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Air2G2 Benefits / Concept

The Air2G2 Soil C.P.R. machine revolutionizes how turf managers at golf courses, sports fields and landscape companies think about their soil management practices. The Air2G2 Soil C.P.R. machine is the winner of the 2015 Innovation Award from the Sports Turf Managers Association, (STMA). True aerification injects air into the soil profile and the Air2G2 is the only machine on the market today that utilizes air injection technology.


Air2G2 Soil CPR

  • Soil C.P.R. Benefits:

    • C = Compaction Relief

    • P = Porosity Increased

    • R = Respiration Enhanced

Living organisms need air to survive, and your turf grass is no exception. When soil is compacted and oxygen can’t circulate, your soil needs C.P.R.—Compaction relief, increased Porosity, and enhanced Respiration – to keep turf looking and performing its best. The Air2G2 ‘soil C.P.R.’ machine is designed to keep your turf breathing day after day, promoting gas exchange, better root growth, and rapid drainage.


How it Works

The Air2G2 Soil C.P.R. machine uses three probes to laterally inject pressurized air up to 12-inches beneath the surface of the soil to laterally fracture the compacted layers that form as a result of foot traffic, mechanical traffic, and nature’s daily wear and tear. These laterally injected air blasts loosen up compacted soil immediately, yet without any disruption to the surface of the turf. With frequent, regular use, Soil C.P.R. creates surfaces that are healthy, firm, and ready for play immediately after treatment. Air is everything to anything that lives, and for your soil, the Air2G2 is a breath of fresh air.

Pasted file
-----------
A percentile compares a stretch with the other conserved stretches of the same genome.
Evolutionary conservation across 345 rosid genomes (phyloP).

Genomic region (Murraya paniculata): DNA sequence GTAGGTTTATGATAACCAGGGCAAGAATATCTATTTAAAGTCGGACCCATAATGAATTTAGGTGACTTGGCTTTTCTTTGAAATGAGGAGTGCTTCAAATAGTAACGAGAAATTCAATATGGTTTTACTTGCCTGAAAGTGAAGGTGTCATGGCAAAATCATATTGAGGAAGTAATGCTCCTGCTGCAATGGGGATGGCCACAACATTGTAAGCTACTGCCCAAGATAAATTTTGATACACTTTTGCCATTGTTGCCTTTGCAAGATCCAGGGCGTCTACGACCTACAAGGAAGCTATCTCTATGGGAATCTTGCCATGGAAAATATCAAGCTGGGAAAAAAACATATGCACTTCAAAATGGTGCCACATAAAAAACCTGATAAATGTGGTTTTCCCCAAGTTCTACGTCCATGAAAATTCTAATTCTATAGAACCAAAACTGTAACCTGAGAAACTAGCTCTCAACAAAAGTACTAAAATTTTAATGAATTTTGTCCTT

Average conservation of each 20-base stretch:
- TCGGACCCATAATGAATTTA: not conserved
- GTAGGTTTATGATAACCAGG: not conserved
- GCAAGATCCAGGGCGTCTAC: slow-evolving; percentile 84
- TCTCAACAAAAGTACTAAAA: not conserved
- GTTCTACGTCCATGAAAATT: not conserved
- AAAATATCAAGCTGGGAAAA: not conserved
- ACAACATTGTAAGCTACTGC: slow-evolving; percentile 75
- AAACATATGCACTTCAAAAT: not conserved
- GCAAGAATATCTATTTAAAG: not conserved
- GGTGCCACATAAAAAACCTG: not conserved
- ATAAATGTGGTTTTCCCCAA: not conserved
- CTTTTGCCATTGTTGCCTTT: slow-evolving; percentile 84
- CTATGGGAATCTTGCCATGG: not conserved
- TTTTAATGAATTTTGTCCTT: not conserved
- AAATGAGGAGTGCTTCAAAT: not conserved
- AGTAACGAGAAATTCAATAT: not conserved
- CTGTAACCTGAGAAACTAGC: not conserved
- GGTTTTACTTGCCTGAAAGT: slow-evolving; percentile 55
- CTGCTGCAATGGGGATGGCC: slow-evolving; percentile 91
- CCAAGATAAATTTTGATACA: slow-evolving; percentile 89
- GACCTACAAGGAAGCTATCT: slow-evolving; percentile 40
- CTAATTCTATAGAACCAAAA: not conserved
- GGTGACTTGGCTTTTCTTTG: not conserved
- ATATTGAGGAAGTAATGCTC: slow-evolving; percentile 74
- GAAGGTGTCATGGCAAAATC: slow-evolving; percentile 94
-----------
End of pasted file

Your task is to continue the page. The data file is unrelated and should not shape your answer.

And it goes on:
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Science of It

Most problems concerning turf on sports fields, golf course greens, tee boxes, or athletic playing surfaces can generally be attributed to soil compaction in one way or another. When the spaces between the particles of soil or sand become restricted, the paths for air, water, and nutrients are greatly affected. All plant cells need oxygen to live. Without oxygen, plants cannot perform aerobic respiration (respiration is the process of breaking down food to get energy). The cells in the green parts of the plant (the part of the plant you can see on the surface), where photosynthesis is taking place, get all the oxygen they need from the oxygen produced by photosynthesis. The trick is getting oxygen to the cells down in the roots, where there is no photosynthesis occurring. In most plants, these cells get their oxygen from air in the pore spaces between dirt particles in the soil. When pore space shrinks, there is less air and moisture in the soil, a condition that negatively influences root growth, nutrient uptake, and in reality, all phases of turf growth. This ultimately creates what is called a "Black Layer." This “Black Layer” is a compacted anaerobic layer of soil. It inhibits root growth and causes the soil to become stagnant. This layer restricts the natural air channels and decreases porosity. When porosity is altered (due to compaction) you still need air to keep the structure of the soil regulating the movement of water, nutrients, and developing roots. Air is a constant need for the plant to survive and to maintain the soil structure to provide for the healthy processes to take place. This compaction isn't due to just foot traffic and the everyday use of machinery alone, it also occurs as a result of nature itself. Over a short period of time, the soil combines with water, which causes it to tightly fit together. In addition, without good aeration penetration into the soil below the black layer, the roots will not have the oxygen molecules to attach that are necessary in order for them to absorb moisture and healthy nutrients. If roots do not have oxygen, detrimental microbial activity will occur.

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